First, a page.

King also confessed to seeing a good many flat, spineless stories, and might have got into some good depth as well as frightening us by discussing the how and why of the flat, spineless stories. Tobias Wolff in 1994, and Annie Proulx, in 1997, were and remain high-water marks for introduction to this series, which has become as iconic for short fiction as the famed Loeb Classic Library has become for the works of the great classicists.

The contents of “The Best American Short Stories 2007” are another matter. Of the twenty stories making the final cut, only one, “Dimension,” by Alice Munro, is from “The New Yorker,” and although T.C. Boyle, whose stories are often linked by association to “The New Yorker,” makes an appearance in the top twenty (Surprise! Surprise!), his story, “Balto” saw first light of day in “The Paris Review.”

Does this signal some sort of decline for “The New Yorker”? Don’t cancel your subscription yet. (If you’re going to cancel anything, cancel “The Atlantic,” which has taken an unusually harsh and parochial attitude toward fiction.) In a back-matter section, King has chosen “100 Other Distinguished Stories,” seven of which appeared first in “The New Yorker,” a selection I’m happy to agree with. I’m even happier about the variety of venues for short fiction.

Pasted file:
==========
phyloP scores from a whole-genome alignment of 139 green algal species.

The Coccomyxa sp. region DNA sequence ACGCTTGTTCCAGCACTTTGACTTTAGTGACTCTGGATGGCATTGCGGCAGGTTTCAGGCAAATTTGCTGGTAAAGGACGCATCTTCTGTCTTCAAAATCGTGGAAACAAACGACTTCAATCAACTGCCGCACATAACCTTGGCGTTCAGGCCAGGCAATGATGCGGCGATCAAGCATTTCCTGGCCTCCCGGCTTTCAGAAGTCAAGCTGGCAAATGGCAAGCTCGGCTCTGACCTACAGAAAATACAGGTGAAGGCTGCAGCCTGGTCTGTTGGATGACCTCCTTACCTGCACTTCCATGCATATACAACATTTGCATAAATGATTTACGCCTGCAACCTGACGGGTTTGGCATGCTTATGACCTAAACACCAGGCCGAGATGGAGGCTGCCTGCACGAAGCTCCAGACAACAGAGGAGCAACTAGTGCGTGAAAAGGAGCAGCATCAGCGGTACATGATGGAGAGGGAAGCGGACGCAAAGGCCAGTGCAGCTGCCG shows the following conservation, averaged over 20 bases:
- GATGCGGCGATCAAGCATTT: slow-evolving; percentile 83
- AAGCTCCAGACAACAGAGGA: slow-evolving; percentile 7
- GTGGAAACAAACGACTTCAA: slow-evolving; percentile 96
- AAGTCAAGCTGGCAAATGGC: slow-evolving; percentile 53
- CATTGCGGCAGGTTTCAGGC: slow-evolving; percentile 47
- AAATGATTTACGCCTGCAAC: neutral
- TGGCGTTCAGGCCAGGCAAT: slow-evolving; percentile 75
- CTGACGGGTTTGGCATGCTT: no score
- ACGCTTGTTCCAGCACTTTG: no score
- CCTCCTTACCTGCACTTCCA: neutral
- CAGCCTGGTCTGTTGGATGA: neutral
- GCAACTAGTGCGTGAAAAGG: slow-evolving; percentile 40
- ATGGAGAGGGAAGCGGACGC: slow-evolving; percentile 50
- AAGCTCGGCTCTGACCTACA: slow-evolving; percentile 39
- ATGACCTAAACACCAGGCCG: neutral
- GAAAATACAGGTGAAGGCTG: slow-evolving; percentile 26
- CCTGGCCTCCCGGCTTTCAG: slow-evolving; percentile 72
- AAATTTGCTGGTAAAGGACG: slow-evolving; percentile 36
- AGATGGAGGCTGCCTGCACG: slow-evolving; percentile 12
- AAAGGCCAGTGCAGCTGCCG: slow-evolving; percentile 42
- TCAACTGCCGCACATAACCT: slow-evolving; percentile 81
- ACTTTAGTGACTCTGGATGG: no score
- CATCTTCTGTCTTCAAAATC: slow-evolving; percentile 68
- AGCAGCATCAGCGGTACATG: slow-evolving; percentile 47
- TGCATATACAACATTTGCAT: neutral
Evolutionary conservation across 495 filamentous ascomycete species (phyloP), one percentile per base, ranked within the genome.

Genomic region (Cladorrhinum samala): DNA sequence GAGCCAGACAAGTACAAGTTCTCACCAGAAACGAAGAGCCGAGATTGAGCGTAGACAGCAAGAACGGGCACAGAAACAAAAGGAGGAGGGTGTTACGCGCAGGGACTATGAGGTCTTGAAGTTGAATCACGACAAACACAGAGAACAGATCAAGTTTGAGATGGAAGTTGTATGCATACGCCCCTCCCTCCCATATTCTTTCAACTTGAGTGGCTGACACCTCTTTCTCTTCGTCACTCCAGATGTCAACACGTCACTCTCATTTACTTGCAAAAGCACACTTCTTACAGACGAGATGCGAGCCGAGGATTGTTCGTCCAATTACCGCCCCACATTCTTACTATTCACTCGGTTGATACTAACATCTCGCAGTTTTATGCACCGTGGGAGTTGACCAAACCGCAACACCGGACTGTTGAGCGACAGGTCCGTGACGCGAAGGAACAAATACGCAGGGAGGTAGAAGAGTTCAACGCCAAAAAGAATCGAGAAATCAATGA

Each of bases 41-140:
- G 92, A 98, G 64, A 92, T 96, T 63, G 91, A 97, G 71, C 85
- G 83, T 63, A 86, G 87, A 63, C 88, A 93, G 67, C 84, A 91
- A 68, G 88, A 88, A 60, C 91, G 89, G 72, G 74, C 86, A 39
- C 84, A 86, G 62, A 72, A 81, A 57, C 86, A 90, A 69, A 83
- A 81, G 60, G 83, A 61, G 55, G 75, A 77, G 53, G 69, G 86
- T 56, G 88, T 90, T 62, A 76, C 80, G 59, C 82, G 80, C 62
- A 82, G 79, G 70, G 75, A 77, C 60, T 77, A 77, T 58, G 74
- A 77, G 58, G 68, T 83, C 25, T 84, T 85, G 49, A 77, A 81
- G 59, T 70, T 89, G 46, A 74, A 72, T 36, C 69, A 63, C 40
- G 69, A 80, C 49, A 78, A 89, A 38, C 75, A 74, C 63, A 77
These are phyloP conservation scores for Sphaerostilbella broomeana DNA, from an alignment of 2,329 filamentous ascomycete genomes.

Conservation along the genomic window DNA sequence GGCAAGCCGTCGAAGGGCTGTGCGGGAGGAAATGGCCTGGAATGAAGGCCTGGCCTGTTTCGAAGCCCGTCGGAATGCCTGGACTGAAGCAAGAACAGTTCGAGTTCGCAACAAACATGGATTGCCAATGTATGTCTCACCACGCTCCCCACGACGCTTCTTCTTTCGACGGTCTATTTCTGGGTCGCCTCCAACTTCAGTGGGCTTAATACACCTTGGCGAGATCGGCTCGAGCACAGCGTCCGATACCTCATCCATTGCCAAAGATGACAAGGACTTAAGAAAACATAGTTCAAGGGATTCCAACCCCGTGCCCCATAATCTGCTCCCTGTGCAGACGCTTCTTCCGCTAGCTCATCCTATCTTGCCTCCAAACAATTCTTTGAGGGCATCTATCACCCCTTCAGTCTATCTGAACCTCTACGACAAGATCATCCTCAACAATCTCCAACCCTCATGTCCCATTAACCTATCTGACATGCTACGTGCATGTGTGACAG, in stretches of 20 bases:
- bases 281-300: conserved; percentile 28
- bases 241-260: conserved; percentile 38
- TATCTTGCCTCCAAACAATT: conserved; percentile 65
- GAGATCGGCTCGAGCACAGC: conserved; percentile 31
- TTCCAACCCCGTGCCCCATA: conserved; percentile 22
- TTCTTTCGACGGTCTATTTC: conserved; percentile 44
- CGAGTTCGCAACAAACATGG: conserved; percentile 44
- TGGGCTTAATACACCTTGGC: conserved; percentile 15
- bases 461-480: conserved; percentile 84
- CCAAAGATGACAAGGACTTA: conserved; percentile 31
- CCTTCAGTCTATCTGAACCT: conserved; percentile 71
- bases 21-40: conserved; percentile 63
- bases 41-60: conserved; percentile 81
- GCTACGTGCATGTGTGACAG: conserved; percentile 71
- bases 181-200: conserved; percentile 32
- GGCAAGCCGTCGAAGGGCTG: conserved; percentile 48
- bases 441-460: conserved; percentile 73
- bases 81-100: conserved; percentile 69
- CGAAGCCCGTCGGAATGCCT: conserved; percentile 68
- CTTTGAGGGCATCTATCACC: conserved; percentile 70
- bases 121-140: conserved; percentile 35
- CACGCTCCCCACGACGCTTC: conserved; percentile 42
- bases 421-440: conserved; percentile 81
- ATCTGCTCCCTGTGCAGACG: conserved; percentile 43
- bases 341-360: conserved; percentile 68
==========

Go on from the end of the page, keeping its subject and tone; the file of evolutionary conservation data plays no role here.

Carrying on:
The cover price of magazines and literary journals has risen steadily, causing me to have developed what I will call The Lowenkopf Index. (I tried in alphabetical order to name the index after Jim Alexander and Jim Buckley, but they were not impressed.) This index is a ratio between the cover price of a magazine, journal, or book and the number of agreeable short stories found therein. “Tin House,” “Granta,” and even more notably, “The Virginia Quarterly Review,” rank high; “The Georgia Review” and “The Sewanee Review” rank as satisfying. All these are worthwhile.

“The Best American Short Stories 2007,”through Stephen King’s gimlet eye, seems to me one of the more successful volumes in this series. Once again agreeing with King, I was well satisfied with William Gay’s “Tin House” story, “Where Will You Go When Your Skin Cannot Contain You.” In this narrative, Gay gives us a look at a tragedy in the making, a character who “had his ticket punched for the graveyard or the penitentiary and one foot on the platform and the other foot on the train.” Why, you ask, would I care about such a person? And here comes into play the amazing breadth of William Gay and the piercing instrument of examination and drama the short story has become.